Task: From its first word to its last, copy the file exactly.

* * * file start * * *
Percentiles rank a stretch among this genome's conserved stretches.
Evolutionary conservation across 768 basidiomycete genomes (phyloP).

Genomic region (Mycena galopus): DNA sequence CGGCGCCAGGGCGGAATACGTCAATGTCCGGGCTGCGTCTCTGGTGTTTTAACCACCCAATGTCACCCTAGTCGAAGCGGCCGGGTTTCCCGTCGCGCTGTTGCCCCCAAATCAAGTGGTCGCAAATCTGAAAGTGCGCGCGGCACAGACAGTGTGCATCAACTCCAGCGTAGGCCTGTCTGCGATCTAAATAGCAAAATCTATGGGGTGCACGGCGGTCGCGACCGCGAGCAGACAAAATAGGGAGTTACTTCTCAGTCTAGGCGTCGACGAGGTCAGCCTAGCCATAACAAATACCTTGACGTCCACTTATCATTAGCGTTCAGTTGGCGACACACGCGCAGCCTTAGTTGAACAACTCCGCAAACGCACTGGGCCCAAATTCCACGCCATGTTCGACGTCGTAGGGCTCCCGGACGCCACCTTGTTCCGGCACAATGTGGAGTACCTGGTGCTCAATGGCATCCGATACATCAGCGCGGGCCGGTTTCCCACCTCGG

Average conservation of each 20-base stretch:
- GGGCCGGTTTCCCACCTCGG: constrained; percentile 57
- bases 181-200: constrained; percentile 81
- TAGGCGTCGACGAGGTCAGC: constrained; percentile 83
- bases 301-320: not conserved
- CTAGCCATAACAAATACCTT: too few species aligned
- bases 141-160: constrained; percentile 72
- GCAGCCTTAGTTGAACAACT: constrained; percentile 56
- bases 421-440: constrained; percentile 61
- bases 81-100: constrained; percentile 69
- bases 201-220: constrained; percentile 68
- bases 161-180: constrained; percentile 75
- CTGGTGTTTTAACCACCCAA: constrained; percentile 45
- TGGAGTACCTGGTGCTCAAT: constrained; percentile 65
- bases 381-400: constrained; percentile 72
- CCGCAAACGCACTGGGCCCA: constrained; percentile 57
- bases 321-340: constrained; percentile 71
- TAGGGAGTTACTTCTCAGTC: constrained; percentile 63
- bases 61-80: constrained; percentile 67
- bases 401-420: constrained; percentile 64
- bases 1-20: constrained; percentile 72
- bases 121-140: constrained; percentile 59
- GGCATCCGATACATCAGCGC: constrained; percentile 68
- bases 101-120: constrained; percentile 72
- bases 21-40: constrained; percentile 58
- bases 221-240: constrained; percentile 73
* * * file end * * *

Percentiles rank a stretch among this genome's conserved stretches.
Evolutionary conservation across 768 basidiomycete genomes (phyloP).

Genomic region (Mycena galopus): DNA sequence CGGCGCCAGGGCGGAATACGTCAATGTCCGGGCTGCGTCTCTGGTGTTTTAACCACCCAATGTCACCCTAGTCGAAGCGGCCGGGTTTCCCGTCGCGCTGTTGCCCCCAAATCAAGTGGTCGCAAATCTGAAAGTGCGCGCGGCACAGACAGTGTGCATCAACTCCAGCGTAGGCCTGTCTGCGATCTAAATAGCAAAATCTATGGGGTGCACGGCGGTCGCGACCGCGAGCAGACAAAATAGGGAGTTACTTCTCAGTCTAGGCGTCGACGAGGTCAGCCTAGCCATAACAAATACCTTGACGTCCACTTATCATTAGCGTTCAGTTGGCGACACACGCGCAGCCTTAGTTGAACAACTCCGCAAACGCACTGGGCCCAAATTCCACGCCATGTTCGACGTCGTAGGGCTCCCGGACGCCACCTTGTTCCGGCACAATGTGGAGTACCTGGTGCTCAATGGCATCCGATACATCAGCGCGGGCCGGTTTCCCACCTCGG

Average conservation of each 20-base stretch:
- GGGCCGGTTTCCCACCTCGG: constrained; percentile 57
- bases 181-200: constrained; percentile 81
- TAGGCGTCGACGAGGTCAGC: constrained; percentile 83
- bases 301-320: not conserved
- CTAGCCATAACAAATACCTT: too few species aligned
- bases 141-160: constrained; percentile 72
- GCAGCCTTAGTTGAACAACT: constrained; percentile 56
- bases 421-440: constrained; percentile 61
- bases 81-100: constrained; percentile 69
- bases 201-220: constrained; percentile 68
- bases 161-180: constrained; percentile 75
- CTGGTGTTTTAACCACCCAA: constrained; percentile 45
- TGGAGTACCTGGTGCTCAAT: constrained; percentile 65
- bases 381-400: constrained; percentile 72
- CCGCAAACGCACTGGGCCCA: constrained; percentile 57
- bases 321-340: constrained; percentile 71
- TAGGGAGTTACTTCTCAGTC: constrained; percentile 63
- bases 61-80: constrained; percentile 67
- bases 401-420: constrained; percentile 64
- bases 1-20: constrained; percentile 72
- bases 121-140: constrained; percentile 59
- GGCATCCGATACATCAGCGC: constrained; percentile 68
- bases 101-120: constrained; percentile 72
- bases 21-40: constrained; percentile 58
- bases 221-240: constrained; percentile 73